The Evolution of a Linux User

It’s been close to 5 years now since I first started experimenting with the Linux operating system. During that time  I’ve learned quite a lot – about Linux itself, and about me as a Linux user. Thought I’d reflect on that a bit today. Some random thoughts:

  • I’ve gone from user to geek and back to user. This transition was necessary at first. When I first began to install Linux, it was on older systems that needed a new O/S. I also wanted to have wireless capability as these older systems were in my basement and I wasn’t anxious to run cables through the floor or the walls. The Linux distros at the time were not particularly wireless savvy, nor were they always friendly to the type of wireless hardware available to me. I had to figure out how to use the command line, make wireless configuration files manually, even build a few modules to get things to work. Then around 2008 everything changed. It would be very rare today to install a Linux distro that didn’t have working wifi. Wireless hardware is also far more compatible than it used to be. So is printing and scanning, especially with HP printers.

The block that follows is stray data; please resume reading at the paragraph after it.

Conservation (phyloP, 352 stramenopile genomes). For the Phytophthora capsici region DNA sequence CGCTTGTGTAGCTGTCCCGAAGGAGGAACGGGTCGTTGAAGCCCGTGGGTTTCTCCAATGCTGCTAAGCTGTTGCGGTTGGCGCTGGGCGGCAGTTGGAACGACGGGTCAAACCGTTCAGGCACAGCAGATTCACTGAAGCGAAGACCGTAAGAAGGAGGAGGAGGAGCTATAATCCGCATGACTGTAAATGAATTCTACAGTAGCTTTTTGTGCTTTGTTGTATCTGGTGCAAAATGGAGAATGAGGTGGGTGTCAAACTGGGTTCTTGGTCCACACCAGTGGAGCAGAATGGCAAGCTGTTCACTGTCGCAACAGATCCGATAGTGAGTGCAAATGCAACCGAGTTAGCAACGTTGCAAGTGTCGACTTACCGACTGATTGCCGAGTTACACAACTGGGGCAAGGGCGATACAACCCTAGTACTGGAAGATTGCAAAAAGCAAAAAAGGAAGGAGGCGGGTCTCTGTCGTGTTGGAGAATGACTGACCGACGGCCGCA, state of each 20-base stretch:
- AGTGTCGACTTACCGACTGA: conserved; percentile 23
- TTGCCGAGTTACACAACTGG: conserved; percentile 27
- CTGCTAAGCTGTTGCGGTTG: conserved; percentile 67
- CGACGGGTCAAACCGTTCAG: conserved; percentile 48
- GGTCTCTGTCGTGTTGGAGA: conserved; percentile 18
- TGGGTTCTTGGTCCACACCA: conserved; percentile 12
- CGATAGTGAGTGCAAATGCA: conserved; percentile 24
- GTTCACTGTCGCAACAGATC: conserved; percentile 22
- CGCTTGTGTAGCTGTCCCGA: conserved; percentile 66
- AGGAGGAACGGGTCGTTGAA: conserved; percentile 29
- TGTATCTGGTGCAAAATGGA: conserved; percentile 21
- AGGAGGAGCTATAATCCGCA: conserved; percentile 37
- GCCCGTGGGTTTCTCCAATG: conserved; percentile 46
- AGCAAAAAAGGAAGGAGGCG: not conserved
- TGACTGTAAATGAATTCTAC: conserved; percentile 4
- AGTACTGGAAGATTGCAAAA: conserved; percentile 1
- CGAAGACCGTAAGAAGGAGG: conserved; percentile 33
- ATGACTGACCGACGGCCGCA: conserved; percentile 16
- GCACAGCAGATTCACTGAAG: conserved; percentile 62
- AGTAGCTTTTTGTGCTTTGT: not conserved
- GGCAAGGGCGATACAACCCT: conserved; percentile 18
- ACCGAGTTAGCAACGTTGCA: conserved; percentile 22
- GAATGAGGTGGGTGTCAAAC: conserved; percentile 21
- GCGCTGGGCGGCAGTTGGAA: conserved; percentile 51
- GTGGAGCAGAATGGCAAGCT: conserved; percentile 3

• My choice of Linux distro is far more limited and certainly not particularly geeky. Basically I stick to a mainstream system that just works (Mandriva), one for netbooks (Ubuntu Netbook Edition) and one for older hardware (Vector Linux.) I have not gotten into the real enthusiast’s type of Linux like Slackware, Arch, or (God forbid) Gentoo. I like Gnome or Xfce for a desktop environment.
  • I try to use the Linux O/S in a few different ways depending on the hardware I’m working with. More on that in my next post.

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